Never double crop fodder beet as this will result in significant problems regarding specific beet issues such as weed beet, pests, root and leaf diseases and soil consolidation.

Always use another species as a break crop and allow 3-5 years between beet crops.


Paddock
preparation

Two thirds of the total crop yield will be determined by the activities carried out before seedling emergence.

Each soil type and climate will have specific guidelines regarding paddock preparation. Knock down sprays are crucial to helping remove as many weeds as possible prior to the crop being planted. Add an insecticide if there is a population of insect pests present and always add an organo-silicone penetrant to aid in knock down. Do not combine tribenuron methyl or thifensulfuron methyl with your knock down glyphosate as this will affect seedling emergence and can damage seedling plants.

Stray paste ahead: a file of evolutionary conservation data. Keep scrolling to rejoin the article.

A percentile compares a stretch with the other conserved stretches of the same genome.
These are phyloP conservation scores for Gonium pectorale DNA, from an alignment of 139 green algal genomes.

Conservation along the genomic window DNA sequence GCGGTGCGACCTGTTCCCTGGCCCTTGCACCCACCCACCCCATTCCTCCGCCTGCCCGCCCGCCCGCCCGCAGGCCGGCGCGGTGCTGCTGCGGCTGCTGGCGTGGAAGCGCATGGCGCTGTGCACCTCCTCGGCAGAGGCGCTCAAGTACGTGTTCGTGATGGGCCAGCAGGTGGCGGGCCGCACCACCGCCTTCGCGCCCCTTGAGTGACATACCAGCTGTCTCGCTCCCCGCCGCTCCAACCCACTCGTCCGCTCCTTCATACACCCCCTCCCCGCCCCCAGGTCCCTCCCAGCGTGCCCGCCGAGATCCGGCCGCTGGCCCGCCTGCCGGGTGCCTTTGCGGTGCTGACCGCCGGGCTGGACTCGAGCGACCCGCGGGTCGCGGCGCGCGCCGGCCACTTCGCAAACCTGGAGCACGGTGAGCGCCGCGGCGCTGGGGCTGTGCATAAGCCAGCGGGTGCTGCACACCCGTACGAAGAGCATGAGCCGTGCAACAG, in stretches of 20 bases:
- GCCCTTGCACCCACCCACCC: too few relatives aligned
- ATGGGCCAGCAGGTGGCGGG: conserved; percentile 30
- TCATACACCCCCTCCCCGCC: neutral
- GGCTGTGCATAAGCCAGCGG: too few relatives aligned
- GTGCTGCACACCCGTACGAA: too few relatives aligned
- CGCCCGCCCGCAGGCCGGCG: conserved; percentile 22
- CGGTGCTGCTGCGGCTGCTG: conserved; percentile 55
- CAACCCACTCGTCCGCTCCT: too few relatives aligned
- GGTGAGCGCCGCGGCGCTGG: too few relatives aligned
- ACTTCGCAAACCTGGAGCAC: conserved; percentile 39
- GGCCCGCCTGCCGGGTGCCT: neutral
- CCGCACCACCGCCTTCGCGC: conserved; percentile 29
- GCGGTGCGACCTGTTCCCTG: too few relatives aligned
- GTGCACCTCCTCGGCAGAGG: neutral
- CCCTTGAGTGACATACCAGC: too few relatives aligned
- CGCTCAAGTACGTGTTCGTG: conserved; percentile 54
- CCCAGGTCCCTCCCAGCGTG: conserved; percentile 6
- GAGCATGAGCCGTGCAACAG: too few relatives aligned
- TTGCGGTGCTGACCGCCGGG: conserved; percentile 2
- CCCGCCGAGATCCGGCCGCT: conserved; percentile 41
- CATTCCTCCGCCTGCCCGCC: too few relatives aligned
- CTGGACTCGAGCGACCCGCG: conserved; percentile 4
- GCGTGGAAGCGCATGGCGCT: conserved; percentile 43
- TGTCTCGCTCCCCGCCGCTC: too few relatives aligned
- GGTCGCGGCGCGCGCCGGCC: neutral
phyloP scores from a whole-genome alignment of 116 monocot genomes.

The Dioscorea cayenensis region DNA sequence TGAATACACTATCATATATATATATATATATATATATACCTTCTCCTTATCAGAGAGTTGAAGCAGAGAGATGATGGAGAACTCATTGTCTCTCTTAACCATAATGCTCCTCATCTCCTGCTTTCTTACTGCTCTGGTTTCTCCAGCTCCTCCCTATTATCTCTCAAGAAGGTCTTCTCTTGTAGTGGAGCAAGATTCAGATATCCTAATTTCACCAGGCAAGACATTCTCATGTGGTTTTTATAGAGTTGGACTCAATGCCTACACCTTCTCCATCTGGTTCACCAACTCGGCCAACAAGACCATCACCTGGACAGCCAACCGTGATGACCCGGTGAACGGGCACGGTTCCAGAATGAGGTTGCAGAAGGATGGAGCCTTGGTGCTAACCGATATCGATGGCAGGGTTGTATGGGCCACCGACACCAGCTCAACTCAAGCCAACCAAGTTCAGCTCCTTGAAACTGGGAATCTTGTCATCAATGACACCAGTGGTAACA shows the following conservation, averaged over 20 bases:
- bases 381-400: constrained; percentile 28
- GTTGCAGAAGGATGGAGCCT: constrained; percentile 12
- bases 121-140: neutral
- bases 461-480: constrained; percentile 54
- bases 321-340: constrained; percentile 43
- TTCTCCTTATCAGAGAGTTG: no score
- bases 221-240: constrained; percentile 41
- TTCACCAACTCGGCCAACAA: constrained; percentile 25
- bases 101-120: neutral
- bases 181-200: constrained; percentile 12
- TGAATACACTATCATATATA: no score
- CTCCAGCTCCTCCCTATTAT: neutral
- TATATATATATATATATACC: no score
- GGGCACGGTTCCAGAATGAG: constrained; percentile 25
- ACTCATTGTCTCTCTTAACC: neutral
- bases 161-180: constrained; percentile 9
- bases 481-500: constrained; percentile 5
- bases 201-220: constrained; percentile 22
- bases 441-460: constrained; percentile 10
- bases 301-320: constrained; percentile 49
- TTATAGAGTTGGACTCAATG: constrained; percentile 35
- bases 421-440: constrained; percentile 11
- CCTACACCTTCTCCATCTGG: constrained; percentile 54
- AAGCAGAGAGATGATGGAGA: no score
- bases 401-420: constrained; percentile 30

• A well-prepared seedbed is essential to establish the crop as evenly and as quickly as possible. In most areas a period of moisture build-up will be required to conserve moisture (fallow period). Whether achieved via sufficient fallow period or by irrigation.

First cultivations

Ensure there are no sub soil restrictions that could obstruct plant root development.

  • Ensure no root restrictions are present in paddock, as the roots of beet can go down to 1.5m with no obstructions, which enables access to moisture at depth.
  • Dig soil inspection pit to determine if any pans are present, and if so to determine their depth for shattering by subsoiling (images 1-3).
  • Beet is very sensitive to poor soil structure. Poor seedbed conditions can lead to significant yield reduction due to a range of factors such as: poor seedling establishment, soil compaction and reduced moisture availability.